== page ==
12 Days of Highly Tolerable Holiday Movies: Ghostbusters II

Ghostbusters II (Ivan Reitman, 1989).



The discovery of a massive river of ectoplasm and a resurgence of spectral activity allows the staff of Ghostbusters to revive the business.

(the imdb)




The sequel had the biggest three-day opening weekend gross in history —

What a record, what an achievement! Nothing can break their stride!


— a record that was broken one week later by Batman ($40,505,884).

Wikipedia is tearing my loyalties apart.





Are there actually still people who believe the world is ending in 2012? Have not all the times the world hasn’t ended convinced you yet? We all think we live in the endtimes. It’s so vain. We can’t picture the future without us. Let me give you a timeless hint about the future: there is a point where you’re not in it. I’m sorry but it is a plain fact. There are also no zombies, no vampires, and no endless life. (I’ll give you pirates: there are pirates.) It sucks, but them’s the breaks. You end and the world doesn’t. Internalize it, embrace it, and live with it. Make your time matter and stop hollering about extinct cultures whose soothsaying abilities self-evidently did not include calculation of their own demise.


Hey, it beats the ectoplasm sample from the first film. Wait, no it doesn’t, at all.


Though Wilhelm von Homburg physically played Vigo, his voice work was all dubbed by living fucking legend Max von Sydow. Sorry for the king-sized cuss but it’s in his contract that he be introduced that way.


Swedes are so super-weird. For several years in the mid-1970’s, Ingmar Bergman paid a man to act like a cat and live in his home. Very awkward when he watched you shower. Bergman, I mean. I kept expecting to accidentally break down and flash back to coldly sitting beside my father’s deathbed, thinking with quiet despair of my secret lover instead of focusing on my dad’s mortal illness. It’s like, “You are totally ruining my shower, Mr. Bergman.”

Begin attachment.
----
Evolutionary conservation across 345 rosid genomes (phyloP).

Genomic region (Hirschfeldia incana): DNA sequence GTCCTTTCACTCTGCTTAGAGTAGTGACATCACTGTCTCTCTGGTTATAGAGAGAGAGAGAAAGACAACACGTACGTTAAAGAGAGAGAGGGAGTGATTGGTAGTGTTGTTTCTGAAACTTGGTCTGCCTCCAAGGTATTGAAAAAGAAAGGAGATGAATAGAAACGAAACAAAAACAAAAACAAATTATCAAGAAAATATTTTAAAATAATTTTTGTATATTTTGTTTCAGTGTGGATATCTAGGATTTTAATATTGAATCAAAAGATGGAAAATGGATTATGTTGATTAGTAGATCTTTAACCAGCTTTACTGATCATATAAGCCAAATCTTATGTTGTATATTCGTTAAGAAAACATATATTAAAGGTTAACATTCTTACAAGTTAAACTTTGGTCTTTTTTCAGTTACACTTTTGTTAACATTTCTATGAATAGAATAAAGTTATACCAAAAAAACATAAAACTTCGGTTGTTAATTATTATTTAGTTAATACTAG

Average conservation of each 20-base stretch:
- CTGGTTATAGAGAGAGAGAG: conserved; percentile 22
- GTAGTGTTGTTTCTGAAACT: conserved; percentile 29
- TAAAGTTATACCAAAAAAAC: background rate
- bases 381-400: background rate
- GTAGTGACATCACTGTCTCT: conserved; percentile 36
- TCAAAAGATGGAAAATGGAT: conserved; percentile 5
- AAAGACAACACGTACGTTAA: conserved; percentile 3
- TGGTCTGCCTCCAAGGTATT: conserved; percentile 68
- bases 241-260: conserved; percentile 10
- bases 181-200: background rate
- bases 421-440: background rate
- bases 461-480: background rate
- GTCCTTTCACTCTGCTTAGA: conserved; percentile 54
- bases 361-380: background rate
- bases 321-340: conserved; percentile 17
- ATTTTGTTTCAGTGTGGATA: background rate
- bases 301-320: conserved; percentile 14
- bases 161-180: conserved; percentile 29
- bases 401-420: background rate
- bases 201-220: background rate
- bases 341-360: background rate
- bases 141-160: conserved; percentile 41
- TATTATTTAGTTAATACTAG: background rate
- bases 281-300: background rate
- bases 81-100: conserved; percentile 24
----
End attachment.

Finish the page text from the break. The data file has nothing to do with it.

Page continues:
That thing about Bergman was just story-tellin’. I never met the guy. But it sounded possible, didn’t it? That’s the power of Swedish weirdness.

Look, it’s Santa outside the museum! So holiday-y! This is actually the Alexander Hamilton U.S. Customs House on Battery Park. There is no Manhattan Museum of Art. The museum at which Dana works is sort of a conflation of several actual museums in the city. The Customs House used for the exterior shots is currently home to the American Indian Museum and a United States Bankrupty Court.


They used the last name of the twin boys cast as Oscar, Deutschendorf, as the computer’s dredged-up surname of Prince Vigo. Cute. P.S.? My monitor still looks almost exactly like that. Who would like to be Santa and send me a slick flat screen?



Scotty and I used to say this to each other in lieu of “of course” as often as we could remember.





The twins who play Oscar are John Denver’s nephews. I don’t know if I could put down a blood relative of John Denver. He was just such a good person. I’d picture him in Heaven, making a sad face and shaking his head, like he’s sorry that I apparently am so mean that I just can’t be reached. I don’t want to make John Denver bummed out in Heaven. Do you?


For me, this is the cleverest line in the movie.



Annie Potts is doing just great. Not that you asked. Jerk.

No, seriously, she’s like a professor in residence at her old college and does all kinds of acting and cool stuff. She really is doing great. Pretty neato stuff.


Bill and Brian Doyle-Murray in a fun onscreen moment together. Even though they pop up in each other’s movies from time to time, they don’t often share scenes.